If you’re feeling wary about taking out life insurance, here are some good reasons to overcome your doubts and take up one of the most valuable investments for yourself and your family. Before you read on, first consider what’s valuable about your life.

What are the things you want to protect? How can you calculate your life’s current value? And how do you preserve a future value? And of course, what can you do to make sure your policies will provide real strategic benefit in the future? Life insurance isn’t just for the wealthy. No matter your income level, life insurance is patently more affordable than you think.

Size of your policy
Many experts recommend having life insurance that’s equal to 8 to 10 times your annual income. If you have a policy (or policies) of that size, the people who depend on your income will be well covered with regard to living expenses or any other major cost such as bond repayments or children’s university fees. Your policy can therefore cover: income replacement for years of lost salary; bond repayments; college fees; payment of debts, such as car loans, credit cards, and any student loans; helping with any other obligations, such as caring for elderly parents.

Funeral expenses are covered
Having to pay for a funeral can be a substantial financial burden. If you have a life insurance policy, your beneficiaries can use the money to pay for your burial expenses without having to dip into their own savings or use credit. Some insurers offer final expense policies. These policies have low coverage amounts and offer relatively inexpensive monthly premiums.

Tax relief
If you have a life insurance policy and die while your coverage is in effect, your beneficiaries will receive the lump sum death benefit specified on your policy. Life insurance pay-outs are not considered for tax purposes, and your beneficiaries don’t have to report the money when they file their tax returns.

Supplementing your retirement funding
If you purchase a whole, universal, or variable insurance policy, it can accumulate cash value in addition to providing death benefits. As the cash value builds up over time, you can use it to cover expenses, such as buying a car or making a down payment on a home. But it’s chief benefit is that if you let it build in your policy, it can eventually become a valuable supplement to your pension and retirement funding in later years.

Cover for chronic and terminal Illness
Many life insurance companies offer endorsements or riders, which offer certain enhancements to your coverage. An accelerated benefits rider allows you to access some or all of your death benefit under certain circumstances. For instance, if you are diagnosed with a terminal illness and expected to live less than 12 months, you can use your death benefit to pay for your care or any other expenses.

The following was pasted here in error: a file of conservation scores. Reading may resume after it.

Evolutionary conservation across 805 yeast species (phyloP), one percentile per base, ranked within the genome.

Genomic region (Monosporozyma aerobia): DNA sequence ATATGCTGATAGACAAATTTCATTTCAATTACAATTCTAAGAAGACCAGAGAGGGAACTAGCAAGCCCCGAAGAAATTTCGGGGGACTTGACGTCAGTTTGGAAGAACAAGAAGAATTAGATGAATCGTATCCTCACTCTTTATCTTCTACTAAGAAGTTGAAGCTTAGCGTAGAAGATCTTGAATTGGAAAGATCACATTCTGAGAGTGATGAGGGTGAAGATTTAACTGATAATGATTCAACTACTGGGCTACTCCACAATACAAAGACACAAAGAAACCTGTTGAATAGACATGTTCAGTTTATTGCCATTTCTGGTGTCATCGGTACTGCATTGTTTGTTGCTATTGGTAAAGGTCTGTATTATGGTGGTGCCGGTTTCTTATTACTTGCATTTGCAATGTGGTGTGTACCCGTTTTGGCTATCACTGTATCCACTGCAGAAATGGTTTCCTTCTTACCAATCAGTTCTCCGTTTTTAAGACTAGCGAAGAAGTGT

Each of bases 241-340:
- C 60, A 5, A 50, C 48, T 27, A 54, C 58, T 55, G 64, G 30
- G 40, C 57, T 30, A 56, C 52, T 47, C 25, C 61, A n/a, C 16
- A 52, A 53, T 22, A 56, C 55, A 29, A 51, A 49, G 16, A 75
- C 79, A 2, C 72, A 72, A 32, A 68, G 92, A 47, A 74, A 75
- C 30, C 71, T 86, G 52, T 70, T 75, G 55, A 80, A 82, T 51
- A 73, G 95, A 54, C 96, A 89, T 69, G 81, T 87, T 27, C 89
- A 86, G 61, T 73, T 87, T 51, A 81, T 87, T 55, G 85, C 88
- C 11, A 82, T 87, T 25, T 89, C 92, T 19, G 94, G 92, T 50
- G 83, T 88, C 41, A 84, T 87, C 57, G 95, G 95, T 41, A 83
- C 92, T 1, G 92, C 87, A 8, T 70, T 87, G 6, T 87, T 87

Term Life insurance and Whole Life insurance

What are the benefits of Term life insurance?
Chiefly, your premiums will be much lower. It only lasts for a specified time, usually 20 years. If you die during the specified time, your beneficiaries will receive the sum insured. If you outlive the time specified, you walk away (you get no payout) – or if you like, you can take out further insurance. If you no longer need it or can’t afford it, you can walk away without losing anything more than the premiums already paid, but your family would have been protected during this time.

What are the benefits of Whole life insurance?
This permanent life insurance is paid all your life. It contains an important savings element known as cash value, which means you can take out or borrow against the policy. It also provides certain tax-advantaged estate planning benefits.

Cost-effective ways to organise your life insurance

  • Buy when you’re younger. Generally, the most cost-effective way to buy life insurance is to do it when you are young and healthy. Life insurance companies generally give younger customers lower rates for the following reasons: younger people tend to have a longer life expectancy; they are less likely to have been diagnosed with a serious disease; they are likely to pay premiums over a longer number of years.
  • Riders. Many policies have valuable ‘riders’ or contractual provisions that provide benefits before death.
  • Accelerated death benefit. This popular rider can help pay for needed care of a diagnosed chronic or terminal illness. While this can be very useful in a time of need, you should also know that any funds that are paid out will lower the final death benefit paid to your beneficiaries.
  • Disability waiver of premium. This valuable rider allows you to stop paying premiums should you become disabled during the time you are paying your policy, while still keeping your coverage.
  • Purchasing a joint policy for you and your spouse can garner you considerable savings.
  • Getting insurance at group rates through your employer. Group insurance lowers the premium costs.
  • Purchasing a whole life policy that accumulates cash value, which may then be used to reduce monthly premium costs at a later stage.

Check your policies, check your life

VeriFi is an online tool that provides you with an immediate and up-to-date overview of all your life insurance and investment policies by sourcing information from all the major life insurance companies – and presenting the information in a comprehensive report.

With VeriFi you are able, for no charge, to access information on all your life and investment policies at a glance. You are able to check the types of policies you have, the names of the insurance companies providing the cover, the nature and extent of the insurance cover provided – and other vitally important information such as the details on your policies being correct.

To find out more, please visit: www.verifi.co.za